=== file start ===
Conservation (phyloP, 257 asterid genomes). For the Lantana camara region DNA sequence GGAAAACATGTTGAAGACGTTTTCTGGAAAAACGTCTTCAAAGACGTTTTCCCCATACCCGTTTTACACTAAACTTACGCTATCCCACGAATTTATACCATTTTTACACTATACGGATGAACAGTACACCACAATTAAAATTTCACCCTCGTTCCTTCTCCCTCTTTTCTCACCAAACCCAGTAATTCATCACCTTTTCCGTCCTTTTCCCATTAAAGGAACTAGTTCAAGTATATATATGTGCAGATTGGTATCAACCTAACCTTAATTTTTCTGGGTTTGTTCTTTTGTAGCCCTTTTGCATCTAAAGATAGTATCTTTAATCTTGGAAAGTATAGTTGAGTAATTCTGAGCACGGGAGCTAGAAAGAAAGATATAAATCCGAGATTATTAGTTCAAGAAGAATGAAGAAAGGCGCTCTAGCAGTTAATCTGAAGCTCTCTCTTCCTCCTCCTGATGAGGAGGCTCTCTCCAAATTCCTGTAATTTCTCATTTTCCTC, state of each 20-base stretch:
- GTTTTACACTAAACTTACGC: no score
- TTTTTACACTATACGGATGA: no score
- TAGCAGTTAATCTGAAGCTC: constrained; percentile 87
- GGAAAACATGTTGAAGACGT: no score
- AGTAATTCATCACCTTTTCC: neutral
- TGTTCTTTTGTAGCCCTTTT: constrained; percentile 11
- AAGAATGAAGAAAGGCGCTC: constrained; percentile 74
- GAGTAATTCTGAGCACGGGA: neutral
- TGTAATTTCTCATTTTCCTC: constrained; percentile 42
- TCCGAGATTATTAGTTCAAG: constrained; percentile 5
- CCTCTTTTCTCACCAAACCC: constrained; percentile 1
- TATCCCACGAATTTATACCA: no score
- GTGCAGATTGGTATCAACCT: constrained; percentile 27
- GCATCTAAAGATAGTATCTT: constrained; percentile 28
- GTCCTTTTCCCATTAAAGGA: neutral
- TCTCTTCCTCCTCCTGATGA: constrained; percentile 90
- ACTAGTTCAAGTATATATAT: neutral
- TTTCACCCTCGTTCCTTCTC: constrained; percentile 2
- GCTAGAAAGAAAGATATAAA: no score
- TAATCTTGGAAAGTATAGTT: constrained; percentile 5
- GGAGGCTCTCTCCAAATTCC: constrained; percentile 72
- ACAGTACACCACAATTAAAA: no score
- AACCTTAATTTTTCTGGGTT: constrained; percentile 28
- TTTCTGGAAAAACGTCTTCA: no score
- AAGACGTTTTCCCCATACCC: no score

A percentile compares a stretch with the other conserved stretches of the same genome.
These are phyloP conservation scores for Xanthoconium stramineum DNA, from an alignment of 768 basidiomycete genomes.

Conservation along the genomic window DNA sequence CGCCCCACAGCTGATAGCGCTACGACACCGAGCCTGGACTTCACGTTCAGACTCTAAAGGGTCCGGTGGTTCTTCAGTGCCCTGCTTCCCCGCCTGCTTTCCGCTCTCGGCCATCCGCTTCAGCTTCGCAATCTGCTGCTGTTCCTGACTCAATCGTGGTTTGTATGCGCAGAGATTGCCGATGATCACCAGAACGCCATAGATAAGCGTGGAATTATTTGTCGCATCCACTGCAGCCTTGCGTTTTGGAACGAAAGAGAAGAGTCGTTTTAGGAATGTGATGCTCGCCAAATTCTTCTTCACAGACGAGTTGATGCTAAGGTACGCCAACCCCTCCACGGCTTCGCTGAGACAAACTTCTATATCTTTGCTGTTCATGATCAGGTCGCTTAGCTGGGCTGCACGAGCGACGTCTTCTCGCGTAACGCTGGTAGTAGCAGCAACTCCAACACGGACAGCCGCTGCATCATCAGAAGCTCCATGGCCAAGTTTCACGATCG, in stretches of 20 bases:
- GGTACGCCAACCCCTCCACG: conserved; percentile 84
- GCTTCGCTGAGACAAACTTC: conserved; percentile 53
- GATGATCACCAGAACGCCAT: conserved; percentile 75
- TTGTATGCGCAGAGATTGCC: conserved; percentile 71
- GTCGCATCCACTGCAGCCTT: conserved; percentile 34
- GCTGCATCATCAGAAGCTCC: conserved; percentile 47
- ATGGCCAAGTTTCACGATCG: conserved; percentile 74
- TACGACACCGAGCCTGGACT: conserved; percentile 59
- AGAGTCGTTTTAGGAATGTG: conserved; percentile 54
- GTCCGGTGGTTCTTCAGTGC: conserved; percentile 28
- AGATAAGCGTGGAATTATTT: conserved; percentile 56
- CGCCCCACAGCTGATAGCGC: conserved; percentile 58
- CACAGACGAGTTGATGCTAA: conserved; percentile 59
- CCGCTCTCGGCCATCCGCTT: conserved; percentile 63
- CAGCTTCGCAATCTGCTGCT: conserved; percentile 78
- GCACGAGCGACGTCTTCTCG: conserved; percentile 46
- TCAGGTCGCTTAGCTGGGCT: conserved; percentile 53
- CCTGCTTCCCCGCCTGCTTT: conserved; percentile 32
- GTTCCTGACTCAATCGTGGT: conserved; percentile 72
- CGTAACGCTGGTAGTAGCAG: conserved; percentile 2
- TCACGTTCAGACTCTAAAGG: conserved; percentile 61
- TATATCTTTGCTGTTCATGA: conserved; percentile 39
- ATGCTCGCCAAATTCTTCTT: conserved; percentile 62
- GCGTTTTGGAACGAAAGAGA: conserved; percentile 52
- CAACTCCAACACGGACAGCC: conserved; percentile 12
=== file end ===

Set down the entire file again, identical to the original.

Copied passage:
Conservation (phyloP, 257 asterid genomes). For the Lantana camara region DNA sequence GGAAAACATGTTGAAGACGTTTTCTGGAAAAACGTCTTCAAAGACGTTTTCCCCATACCCGTTTTACACTAAACTTACGCTATCCCACGAATTTATACCATTTTTACACTATACGGATGAACAGTACACCACAATTAAAATTTCACCCTCGTTCCTTCTCCCTCTTTTCTCACCAAACCCAGTAATTCATCACCTTTTCCGTCCTTTTCCCATTAAAGGAACTAGTTCAAGTATATATATGTGCAGATTGGTATCAACCTAACCTTAATTTTTCTGGGTTTGTTCTTTTGTAGCCCTTTTGCATCTAAAGATAGTATCTTTAATCTTGGAAAGTATAGTTGAGTAATTCTGAGCACGGGAGCTAGAAAGAAAGATATAAATCCGAGATTATTAGTTCAAGAAGAATGAAGAAAGGCGCTCTAGCAGTTAATCTGAAGCTCTCTCTTCCTCCTCCTGATGAGGAGGCTCTCTCCAAATTCCTGTAATTTCTCATTTTCCTC, state of each 20-base stretch:
- GTTTTACACTAAACTTACGC: no score
- TTTTTACACTATACGGATGA: no score
- TAGCAGTTAATCTGAAGCTC: constrained; percentile 87
- GGAAAACATGTTGAAGACGT: no score
- AGTAATTCATCACCTTTTCC: neutral
- TGTTCTTTTGTAGCCCTTTT: constrained; percentile 11
- AAGAATGAAGAAAGGCGCTC: constrained; percentile 74
- GAGTAATTCTGAGCACGGGA: neutral
- TGTAATTTCTCATTTTCCTC: constrained; percentile 42
- TCCGAGATTATTAGTTCAAG: constrained; percentile 5
- CCTCTTTTCTCACCAAACCC: constrained; percentile 1
- TATCCCACGAATTTATACCA: no score
- GTGCAGATTGGTATCAACCT: constrained; percentile 27
- GCATCTAAAGATAGTATCTT: constrained; percentile 28
- GTCCTTTTCCCATTAAAGGA: neutral
- TCTCTTCCTCCTCCTGATGA: constrained; percentile 90
- ACTAGTTCAAGTATATATAT: neutral
- TTTCACCCTCGTTCCTTCTC: constrained; percentile 2
- GCTAGAAAGAAAGATATAAA: no score
- TAATCTTGGAAAGTATAGTT: constrained; percentile 5
- GGAGGCTCTCTCCAAATTCC: constrained; percentile 72
- ACAGTACACCACAATTAAAA: no score
- AACCTTAATTTTTCTGGGTT: constrained; percentile 28
- TTTCTGGAAAAACGTCTTCA: no score
- AAGACGTTTTCCCCATACCC: no score

A percentile compares a stretch with the other conserved stretches of the same genome.
These are phyloP conservation scores for Xanthoconium stramineum DNA, from an alignment of 768 basidiomycete genomes.

Conservation along the genomic window DNA sequence CGCCCCACAGCTGATAGCGCTACGACACCGAGCCTGGACTTCACGTTCAGACTCTAAAGGGTCCGGTGGTTCTTCAGTGCCCTGCTTCCCCGCCTGCTTTCCGCTCTCGGCCATCCGCTTCAGCTTCGCAATCTGCTGCTGTTCCTGACTCAATCGTGGTTTGTATGCGCAGAGATTGCCGATGATCACCAGAACGCCATAGATAAGCGTGGAATTATTTGTCGCATCCACTGCAGCCTTGCGTTTTGGAACGAAAGAGAAGAGTCGTTTTAGGAATGTGATGCTCGCCAAATTCTTCTTCACAGACGAGTTGATGCTAAGGTACGCCAACCCCTCCACGGCTTCGCTGAGACAAACTTCTATATCTTTGCTGTTCATGATCAGGTCGCTTAGCTGGGCTGCACGAGCGACGTCTTCTCGCGTAACGCTGGTAGTAGCAGCAACTCCAACACGGACAGCCGCTGCATCATCAGAAGCTCCATGGCCAAGTTTCACGATCG, in stretches of 20 bases:
- GGTACGCCAACCCCTCCACG: conserved; percentile 84
- GCTTCGCTGAGACAAACTTC: conserved; percentile 53
- GATGATCACCAGAACGCCAT: conserved; percentile 75
- TTGTATGCGCAGAGATTGCC: conserved; percentile 71
- GTCGCATCCACTGCAGCCTT: conserved; percentile 34
- GCTGCATCATCAGAAGCTCC: conserved; percentile 47
- ATGGCCAAGTTTCACGATCG: conserved; percentile 74
- TACGACACCGAGCCTGGACT: conserved; percentile 59
- AGAGTCGTTTTAGGAATGTG: conserved; percentile 54
- GTCCGGTGGTTCTTCAGTGC: conserved; percentile 28
- AGATAAGCGTGGAATTATTT: conserved; percentile 56
- CGCCCCACAGCTGATAGCGC: conserved; percentile 58
- CACAGACGAGTTGATGCTAA: conserved; percentile 59
- CCGCTCTCGGCCATCCGCTT: conserved; percentile 63
- CAGCTTCGCAATCTGCTGCT: conserved; percentile 78
- GCACGAGCGACGTCTTCTCG: conserved; percentile 46
- TCAGGTCGCTTAGCTGGGCT: conserved; percentile 53
- CCTGCTTCCCCGCCTGCTTT: conserved; percentile 32
- GTTCCTGACTCAATCGTGGT: conserved; percentile 72
- CGTAACGCTGGTAGTAGCAG: conserved; percentile 2
- TCACGTTCAGACTCTAAAGG: conserved; percentile 61
- TATATCTTTGCTGTTCATGA: conserved; percentile 39
- ATGCTCGCCAAATTCTTCTT: conserved; percentile 62
- GCGTTTTGGAACGAAAGAGA: conserved; percentile 52
- CAACTCCAACACGGACAGCC: conserved; percentile 12